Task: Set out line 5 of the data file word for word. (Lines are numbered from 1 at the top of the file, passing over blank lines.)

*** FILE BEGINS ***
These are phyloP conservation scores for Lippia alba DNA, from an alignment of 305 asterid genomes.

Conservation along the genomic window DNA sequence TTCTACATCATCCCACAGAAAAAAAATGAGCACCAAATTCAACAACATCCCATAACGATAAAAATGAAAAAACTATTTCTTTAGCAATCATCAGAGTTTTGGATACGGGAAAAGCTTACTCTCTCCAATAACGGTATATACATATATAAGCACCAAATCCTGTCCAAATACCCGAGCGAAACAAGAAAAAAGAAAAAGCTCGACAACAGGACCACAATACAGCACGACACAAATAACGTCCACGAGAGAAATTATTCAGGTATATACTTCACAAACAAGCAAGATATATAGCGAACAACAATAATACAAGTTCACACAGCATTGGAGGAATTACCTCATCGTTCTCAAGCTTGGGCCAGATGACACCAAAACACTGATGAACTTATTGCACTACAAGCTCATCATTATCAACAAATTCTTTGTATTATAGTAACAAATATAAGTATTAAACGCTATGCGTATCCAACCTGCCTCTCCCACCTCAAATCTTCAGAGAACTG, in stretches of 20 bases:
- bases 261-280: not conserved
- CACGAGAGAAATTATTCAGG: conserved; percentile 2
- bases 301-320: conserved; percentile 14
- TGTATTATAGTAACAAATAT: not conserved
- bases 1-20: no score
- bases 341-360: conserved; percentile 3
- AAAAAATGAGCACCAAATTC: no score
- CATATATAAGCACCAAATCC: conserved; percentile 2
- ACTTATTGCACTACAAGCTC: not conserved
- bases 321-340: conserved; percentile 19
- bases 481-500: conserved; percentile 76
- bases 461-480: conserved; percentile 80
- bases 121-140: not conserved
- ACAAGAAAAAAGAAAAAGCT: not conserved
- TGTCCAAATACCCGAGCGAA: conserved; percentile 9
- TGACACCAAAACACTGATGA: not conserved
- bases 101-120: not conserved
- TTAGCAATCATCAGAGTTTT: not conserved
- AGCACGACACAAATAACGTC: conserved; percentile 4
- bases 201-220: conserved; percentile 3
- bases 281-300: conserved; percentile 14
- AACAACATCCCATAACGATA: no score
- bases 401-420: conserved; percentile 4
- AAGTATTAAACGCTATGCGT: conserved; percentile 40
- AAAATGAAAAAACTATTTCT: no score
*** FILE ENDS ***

- bases 301-320: conserved; percentile 14